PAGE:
HIST06012 2012 Visual and Material Culture 3 Modernism and Postmodernism

General Details

Full Title
Visual and Material Culture 3 Modernism and Postmodernism
Transcript Title
VMC3
Code
HIST06012
Attendance
75 %
Subject Area
HIST - History / Theory of Art
Department
COMP - Computing & Creative Practices
Level
06 - NFQ Level 6
Credit
05 - 05 Credits
Duration
Semester
Fee
Start Term
2012 - Full Academic Year 2012-13
End Term
9999 - The End of Time
Author(s)
Louis McManus, Nevil Walsh, Ronnie Hughes, Ann Geaney, Angela Mehegan
Programme Membership
SG_DCRDS_B07 201300 Bachelor of Arts in Creative Design SG_DCRDS_H08 201300 Bachelor of Arts (Honours) in Creative Design SG_AARTT_B07 201200 Bachelor of Arts in Fine Art SG_AARTT_H08 201600 Bachelor of Arts (Honours) in Fine Art
Description

Visual and Material Culture 3 addresses the broad issues relating to the contextualisation of the Modernist Project and the emergence of Postmodernism. The dramatic social, cultural and aesthetic changes, informed by accelerated technology form the basis of investigation of Modernist ideas and principles. Postmodern ideologies and the theoretical framework that supports the production of art , design and material culture will be vigorously interrogated though an evaluation of Modernist and Postmodern theories and practices.

Learning Outcomes

On completion of this module the learner will/should be able to;

1.

Identify the major themes and issues that inform Modernism and Postmodernism.

2.

Research and assess the social and cultural context of art and design production.

3.

Evaluate the theoretical framework that underpins Modernist and Postmodernist art and design practice.

4.

Analyse, texts, documents and  bodies of work that support the study of Modernism and Postmodernism.

5.

Critically communicate ideas and findings through written submissions, peer-led seminars and presentations.

Module Assessment Strategies

Assignments and coursework willl be assessed  using the following criteria:

The assessment strategy focuses on the student's evaluation of Visual and Material Culture in context through:

  • Application of Visual Research Methodologies
  • Written submissions
  • Presentation, peer-led seminars
  • Discipline-based research
  • Interaction with studio practice

 

Indicative Syllabus

Module Outline-Core Lecture Series:

  • Modernist Theories, Manifestos and Utopian Vsions; Art, Design and the Machine
  • Art, Design, Spirituality and the Self
  • Post War/Cold War themes and issues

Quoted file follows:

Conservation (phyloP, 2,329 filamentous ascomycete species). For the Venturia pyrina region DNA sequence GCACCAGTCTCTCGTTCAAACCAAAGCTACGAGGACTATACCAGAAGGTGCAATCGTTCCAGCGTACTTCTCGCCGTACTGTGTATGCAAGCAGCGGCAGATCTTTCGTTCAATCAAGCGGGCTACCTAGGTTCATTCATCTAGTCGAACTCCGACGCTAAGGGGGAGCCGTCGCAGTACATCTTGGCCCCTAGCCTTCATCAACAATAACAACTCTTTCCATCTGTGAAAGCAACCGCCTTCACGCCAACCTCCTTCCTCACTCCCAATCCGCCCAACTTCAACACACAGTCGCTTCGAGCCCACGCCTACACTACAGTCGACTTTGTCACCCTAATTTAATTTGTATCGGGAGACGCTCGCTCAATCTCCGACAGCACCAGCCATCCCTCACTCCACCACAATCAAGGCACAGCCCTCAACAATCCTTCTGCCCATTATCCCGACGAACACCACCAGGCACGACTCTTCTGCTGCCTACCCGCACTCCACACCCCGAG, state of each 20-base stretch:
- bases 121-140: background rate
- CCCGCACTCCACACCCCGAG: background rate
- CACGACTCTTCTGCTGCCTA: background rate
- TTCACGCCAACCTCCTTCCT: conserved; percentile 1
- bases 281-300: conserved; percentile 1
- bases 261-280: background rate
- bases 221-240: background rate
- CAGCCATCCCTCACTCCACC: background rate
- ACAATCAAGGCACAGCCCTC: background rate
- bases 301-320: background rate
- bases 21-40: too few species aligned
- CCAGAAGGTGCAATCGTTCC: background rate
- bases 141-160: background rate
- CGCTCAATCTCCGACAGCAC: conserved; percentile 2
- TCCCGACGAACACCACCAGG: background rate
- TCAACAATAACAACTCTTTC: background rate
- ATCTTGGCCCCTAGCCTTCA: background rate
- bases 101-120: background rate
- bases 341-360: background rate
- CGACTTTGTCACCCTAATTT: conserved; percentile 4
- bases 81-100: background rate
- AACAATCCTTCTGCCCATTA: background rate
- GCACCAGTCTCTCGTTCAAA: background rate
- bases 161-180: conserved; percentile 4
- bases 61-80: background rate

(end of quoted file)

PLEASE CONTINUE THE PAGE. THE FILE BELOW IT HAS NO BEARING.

• Production, Consumption and Popular Culture
  • Postmodern Theories and Practices
  • Processes,New Media and Photography
Seminars are disciplined-based and address a broad range of themes and approaches:
  • Research methodologies
  • Textual Analysis
  • Contextual Studies
  • Approaches to Critical Writing
 
 

 

 

Coursework & Assessment Breakdown

Coursework & Continuous Assessment
100 %

Coursework Assessment

Title Type Form Percent Week Learning Outcomes Assessed
1 Essay Document-based Research Continuous Assessment UNKNOWN 40 % Week 6 1,2,3,4,5
2 Essay Critical Text Analysis Continuous Assessment UNKNOWN 60 % Week 12 1,2,3,4,5
             

Full Time Mode Workload


Type Location Description Hours Frequency Avg Workload
Lecture Lecture Theatre Core Lectures 1 Weekly 1.00
Seminar Flat Classroom Contextual Studies 2 Weekly 2.00
Total Full Time Average Weekly Learner Contact Time 3.00 Hours

Module Resources

Non ISBN Literary Resources

 Banham, R. (1967) Theory and Design in the First Machine Age, The Architectural Press.

Barthes, R. (2001) Mythologies, Collins.

Chipp, Herschel B. (1968) Theories of  Modern Art, University of California Press.

Compagnon, A. (1990) The 5 Paradoxes of Modernity, Columbia University Press.

Duncombe, S. (2002)  The Cultural Resistance Reader, Verso.

Evens & Hall, eds. (1999) Visual Culture: the Reader,  Sage: Open University.

Frascina, F., ed.(2000) Pollock and After: The Critical Debate, Harper and Row.

Frascina, F. and Harrison, C., eds. (1982) Modern Art and Modernism: A Critical Anthology.

Harrison & Wood, (1996) Art in Theory, 1900-1990: An Anthology of Changing Ideas, Blackwell.

Hughes, R. (2000) The Shock of the New, Art and the Century of Change, Thames and Hudson.

Hal Foster, Rosalind Krauss, Yve-Alain Bois, and Benjamin H. D. Bucholch, (2005) Art Since 1900: Modernism, Antimodernism, Postmodernism, Thames and Hudson.

Rose, Margaret, A. (1991) The Post-Modern & the Post-Industrial: a Critical Analysis, Cambridge University Press.

Sparke, P. (1995) An Introduction to Design and Culture in the Twentieth Century, Routledge.

 Synnott, S. (1999) ‘The Author after Modernism', in O'Brien, P., ed. Thoughtlines: an Anthology of Research, NCAD.

Wilk, C., ed. (2008) Modernism: Designing a New World, 1914-1939, V & A.

Woodham, J.M. (1997)  Twentieth Century Design, Oxford University Press.

Other Resources

None

Additional Information

None